This was a public interest litigation. A woman had been raped by five men in front of the woman's husband. Though she sought justice, she encountered obstacles: the police inadequately responded to her complaint and government doctors refused to properly conduct a medical examination. A public interest lawyer took up the woman's case.
The Court used international law (CEDAW) in enacting guidelines for combating sexual harassment in the workplace. ''Any International Convention not inconsistent with the fundamental rights and in harmony with its spirit must be read into these provisions to enlarge the meaning and content thereof.'' Using CEDAW as a guideline, the Court ensured that women would be better protected in the workplace, as to violate the Court's standards protecting women would be a breach of the law.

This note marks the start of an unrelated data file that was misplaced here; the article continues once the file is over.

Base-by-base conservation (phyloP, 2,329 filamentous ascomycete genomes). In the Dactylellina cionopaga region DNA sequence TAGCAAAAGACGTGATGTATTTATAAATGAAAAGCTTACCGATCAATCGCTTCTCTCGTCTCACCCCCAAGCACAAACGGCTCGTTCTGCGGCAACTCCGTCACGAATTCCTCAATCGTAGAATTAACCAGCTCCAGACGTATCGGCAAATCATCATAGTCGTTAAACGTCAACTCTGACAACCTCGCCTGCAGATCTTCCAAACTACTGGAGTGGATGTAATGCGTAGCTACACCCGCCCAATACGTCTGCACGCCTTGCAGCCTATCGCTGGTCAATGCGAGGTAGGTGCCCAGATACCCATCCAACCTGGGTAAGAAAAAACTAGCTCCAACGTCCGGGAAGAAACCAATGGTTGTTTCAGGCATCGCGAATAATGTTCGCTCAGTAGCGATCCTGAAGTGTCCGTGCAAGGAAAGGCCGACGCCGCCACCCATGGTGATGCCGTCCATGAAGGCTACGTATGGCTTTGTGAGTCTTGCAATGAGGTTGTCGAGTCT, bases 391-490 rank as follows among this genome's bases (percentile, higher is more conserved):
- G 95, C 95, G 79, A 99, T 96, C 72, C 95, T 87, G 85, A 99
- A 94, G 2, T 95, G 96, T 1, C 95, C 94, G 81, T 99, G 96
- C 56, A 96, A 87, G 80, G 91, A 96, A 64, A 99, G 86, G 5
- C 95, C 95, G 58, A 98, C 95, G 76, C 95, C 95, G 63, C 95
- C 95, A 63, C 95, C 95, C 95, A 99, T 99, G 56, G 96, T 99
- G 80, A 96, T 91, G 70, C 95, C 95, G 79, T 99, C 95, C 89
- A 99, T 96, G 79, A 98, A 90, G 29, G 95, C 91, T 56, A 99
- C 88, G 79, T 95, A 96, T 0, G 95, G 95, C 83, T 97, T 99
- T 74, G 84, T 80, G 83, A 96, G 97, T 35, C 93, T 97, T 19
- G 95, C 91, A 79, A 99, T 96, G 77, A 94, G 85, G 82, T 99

(found in ''Gender Justice through Public Interest Litigation: Case Studies from India'' by Avani Mehta Sooc, Vanderbilt Journal of Transnational Law, Volume 41, Number 3, May 2008, pp. 836-837, 863, 866-867)